Document Type


Publication Date

Winter 2014


The global financial crisis caused widespread harm not just to the financial system, but also to millions of households and businesses, and to the global economy.1 The crisis revealed substantive, fundamental weaknesses in global financial regulation, and raised serious questions about whether national regulators and the international financial regulatory system could ever be up to the task of overseeing global finance. The Bretton Woods institutions (the International Monetary Fund, the World Bank, and the World Trade Organization) were never really equipped to deal with the growing complexity, breadth, and size of the global financial system, and instead left rulemaking and supervision largely to the domestic arena. The cross-border rules that were developed—essentially by national regulators and the international standard-setting bodies that took root in this global institutional lacuna in the 1980s— proved woefully ineffective. Despite strategies to increase the accountability and legitimacy of these hybrid standard-setting bodies,2 the rules failed substantively, and overwhelmingly. Global finance, and a ‘‘soft-law’’ architecture left unchecked by a decades-long regulatory race to the bottom, proved weak in the face of global financial institutions and crushed the real economy.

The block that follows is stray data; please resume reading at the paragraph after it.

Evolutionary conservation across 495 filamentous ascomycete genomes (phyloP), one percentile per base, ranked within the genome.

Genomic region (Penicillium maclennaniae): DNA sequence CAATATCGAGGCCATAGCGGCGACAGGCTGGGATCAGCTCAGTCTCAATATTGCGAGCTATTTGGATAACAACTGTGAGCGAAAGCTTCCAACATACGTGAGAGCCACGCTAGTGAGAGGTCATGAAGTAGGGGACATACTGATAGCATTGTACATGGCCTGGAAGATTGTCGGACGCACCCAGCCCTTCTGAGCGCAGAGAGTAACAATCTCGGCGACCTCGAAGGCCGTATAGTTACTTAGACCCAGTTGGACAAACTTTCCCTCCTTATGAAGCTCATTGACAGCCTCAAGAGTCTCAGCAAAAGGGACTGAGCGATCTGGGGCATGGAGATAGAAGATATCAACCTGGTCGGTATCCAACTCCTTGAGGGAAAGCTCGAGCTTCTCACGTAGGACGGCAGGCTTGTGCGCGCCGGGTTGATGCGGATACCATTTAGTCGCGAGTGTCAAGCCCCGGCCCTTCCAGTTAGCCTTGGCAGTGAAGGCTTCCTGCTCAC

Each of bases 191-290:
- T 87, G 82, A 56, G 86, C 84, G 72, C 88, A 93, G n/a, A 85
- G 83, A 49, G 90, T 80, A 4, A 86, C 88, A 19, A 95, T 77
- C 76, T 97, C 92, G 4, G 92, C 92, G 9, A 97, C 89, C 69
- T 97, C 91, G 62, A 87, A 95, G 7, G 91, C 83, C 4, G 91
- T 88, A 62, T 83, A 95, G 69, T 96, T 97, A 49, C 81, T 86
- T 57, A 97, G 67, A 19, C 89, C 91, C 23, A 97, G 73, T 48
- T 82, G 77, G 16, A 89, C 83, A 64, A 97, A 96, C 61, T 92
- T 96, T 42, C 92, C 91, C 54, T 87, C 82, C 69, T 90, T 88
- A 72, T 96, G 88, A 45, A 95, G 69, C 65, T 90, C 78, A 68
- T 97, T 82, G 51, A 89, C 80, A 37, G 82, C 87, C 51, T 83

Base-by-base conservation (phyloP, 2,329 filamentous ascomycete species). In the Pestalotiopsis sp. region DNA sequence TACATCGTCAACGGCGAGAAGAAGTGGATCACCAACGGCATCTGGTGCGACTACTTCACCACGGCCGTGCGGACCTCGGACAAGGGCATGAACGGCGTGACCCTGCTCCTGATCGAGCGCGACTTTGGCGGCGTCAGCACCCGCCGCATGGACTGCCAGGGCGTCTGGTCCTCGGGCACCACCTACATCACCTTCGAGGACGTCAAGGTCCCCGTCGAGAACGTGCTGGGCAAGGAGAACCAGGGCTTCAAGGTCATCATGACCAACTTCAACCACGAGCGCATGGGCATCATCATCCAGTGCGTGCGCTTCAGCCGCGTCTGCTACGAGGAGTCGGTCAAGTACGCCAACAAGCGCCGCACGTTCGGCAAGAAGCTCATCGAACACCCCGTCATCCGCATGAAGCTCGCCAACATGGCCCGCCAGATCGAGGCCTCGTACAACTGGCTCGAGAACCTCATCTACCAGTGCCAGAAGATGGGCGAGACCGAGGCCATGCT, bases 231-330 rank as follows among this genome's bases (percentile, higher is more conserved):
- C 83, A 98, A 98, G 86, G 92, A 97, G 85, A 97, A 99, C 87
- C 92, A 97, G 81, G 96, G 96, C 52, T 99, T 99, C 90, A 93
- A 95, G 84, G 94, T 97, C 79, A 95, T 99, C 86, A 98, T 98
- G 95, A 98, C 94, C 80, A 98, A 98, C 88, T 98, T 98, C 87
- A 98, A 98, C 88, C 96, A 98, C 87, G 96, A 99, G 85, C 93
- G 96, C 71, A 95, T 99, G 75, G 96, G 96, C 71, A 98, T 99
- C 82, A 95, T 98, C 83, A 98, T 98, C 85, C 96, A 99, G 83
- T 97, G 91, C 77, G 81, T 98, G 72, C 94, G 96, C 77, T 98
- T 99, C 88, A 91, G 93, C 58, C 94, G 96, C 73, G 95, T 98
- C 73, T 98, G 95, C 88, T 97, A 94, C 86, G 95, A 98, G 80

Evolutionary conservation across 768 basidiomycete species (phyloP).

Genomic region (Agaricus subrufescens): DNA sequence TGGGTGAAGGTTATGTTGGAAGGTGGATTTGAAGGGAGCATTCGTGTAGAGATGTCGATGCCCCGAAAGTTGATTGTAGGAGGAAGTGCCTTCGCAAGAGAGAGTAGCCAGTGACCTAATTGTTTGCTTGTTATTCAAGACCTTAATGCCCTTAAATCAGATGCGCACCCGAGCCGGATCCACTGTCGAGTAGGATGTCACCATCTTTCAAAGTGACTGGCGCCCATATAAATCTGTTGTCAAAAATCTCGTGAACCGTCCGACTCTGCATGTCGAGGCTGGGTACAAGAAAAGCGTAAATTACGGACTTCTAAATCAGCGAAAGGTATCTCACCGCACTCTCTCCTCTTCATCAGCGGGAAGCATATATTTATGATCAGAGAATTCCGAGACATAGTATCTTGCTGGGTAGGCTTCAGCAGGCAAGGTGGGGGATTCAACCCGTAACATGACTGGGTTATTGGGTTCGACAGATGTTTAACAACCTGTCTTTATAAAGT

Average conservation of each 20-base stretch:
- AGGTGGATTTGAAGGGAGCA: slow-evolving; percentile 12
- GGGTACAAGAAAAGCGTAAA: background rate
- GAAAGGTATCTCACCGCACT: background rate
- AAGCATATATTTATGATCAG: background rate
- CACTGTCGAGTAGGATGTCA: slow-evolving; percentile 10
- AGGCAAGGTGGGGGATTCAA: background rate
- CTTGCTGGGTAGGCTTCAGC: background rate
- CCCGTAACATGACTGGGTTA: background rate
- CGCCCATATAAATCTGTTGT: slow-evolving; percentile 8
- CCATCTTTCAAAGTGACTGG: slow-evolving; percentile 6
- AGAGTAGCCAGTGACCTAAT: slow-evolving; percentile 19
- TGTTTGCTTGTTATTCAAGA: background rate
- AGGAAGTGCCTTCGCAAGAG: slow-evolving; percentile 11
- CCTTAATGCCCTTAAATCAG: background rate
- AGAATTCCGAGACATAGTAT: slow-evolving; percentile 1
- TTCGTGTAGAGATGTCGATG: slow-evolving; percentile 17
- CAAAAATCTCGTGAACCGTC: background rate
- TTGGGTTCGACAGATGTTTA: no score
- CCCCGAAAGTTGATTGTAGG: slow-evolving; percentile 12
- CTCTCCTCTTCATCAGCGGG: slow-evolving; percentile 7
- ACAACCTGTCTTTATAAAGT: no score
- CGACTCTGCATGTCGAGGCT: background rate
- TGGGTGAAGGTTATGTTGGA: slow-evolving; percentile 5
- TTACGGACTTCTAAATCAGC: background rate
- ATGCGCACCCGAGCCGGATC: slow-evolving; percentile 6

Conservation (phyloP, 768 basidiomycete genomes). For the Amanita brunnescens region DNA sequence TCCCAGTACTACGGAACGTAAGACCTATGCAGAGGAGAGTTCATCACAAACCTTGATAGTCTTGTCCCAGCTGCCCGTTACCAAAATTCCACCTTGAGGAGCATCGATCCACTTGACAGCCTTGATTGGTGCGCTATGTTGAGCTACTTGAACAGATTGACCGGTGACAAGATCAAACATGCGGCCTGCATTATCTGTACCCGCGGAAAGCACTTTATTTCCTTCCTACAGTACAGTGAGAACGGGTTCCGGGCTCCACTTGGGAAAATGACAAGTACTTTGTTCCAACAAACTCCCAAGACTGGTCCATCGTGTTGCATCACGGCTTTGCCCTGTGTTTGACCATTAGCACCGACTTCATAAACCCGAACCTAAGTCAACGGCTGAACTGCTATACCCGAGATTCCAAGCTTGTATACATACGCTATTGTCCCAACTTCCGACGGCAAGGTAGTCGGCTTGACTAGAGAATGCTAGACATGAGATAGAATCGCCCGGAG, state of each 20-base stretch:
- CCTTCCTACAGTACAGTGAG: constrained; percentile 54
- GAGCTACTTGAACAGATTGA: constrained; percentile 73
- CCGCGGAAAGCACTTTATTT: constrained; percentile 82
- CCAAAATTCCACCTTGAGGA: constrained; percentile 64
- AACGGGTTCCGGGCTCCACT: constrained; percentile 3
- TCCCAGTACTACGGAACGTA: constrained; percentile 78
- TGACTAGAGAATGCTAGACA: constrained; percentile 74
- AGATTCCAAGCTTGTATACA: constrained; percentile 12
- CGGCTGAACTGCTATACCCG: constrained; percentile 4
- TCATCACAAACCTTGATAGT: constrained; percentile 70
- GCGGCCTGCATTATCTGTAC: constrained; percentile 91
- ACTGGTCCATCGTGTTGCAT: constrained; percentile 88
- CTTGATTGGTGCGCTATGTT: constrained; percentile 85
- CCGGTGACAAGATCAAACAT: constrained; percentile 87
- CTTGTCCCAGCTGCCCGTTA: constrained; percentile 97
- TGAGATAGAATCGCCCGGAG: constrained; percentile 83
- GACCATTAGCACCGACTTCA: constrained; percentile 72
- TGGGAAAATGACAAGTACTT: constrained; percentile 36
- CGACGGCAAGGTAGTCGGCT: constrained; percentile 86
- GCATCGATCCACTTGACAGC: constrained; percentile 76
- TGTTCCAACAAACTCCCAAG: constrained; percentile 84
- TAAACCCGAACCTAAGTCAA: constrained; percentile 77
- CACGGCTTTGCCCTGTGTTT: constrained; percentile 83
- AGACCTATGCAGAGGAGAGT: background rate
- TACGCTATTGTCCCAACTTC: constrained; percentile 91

Reproduced with permission. Copyright © American Society of International Law 2015. Originally published as Barr, Michael S. "Global Administrative Law and the Post-Crisis Financial Order." The Effectiveness of International Law 108 (2014): 31-33.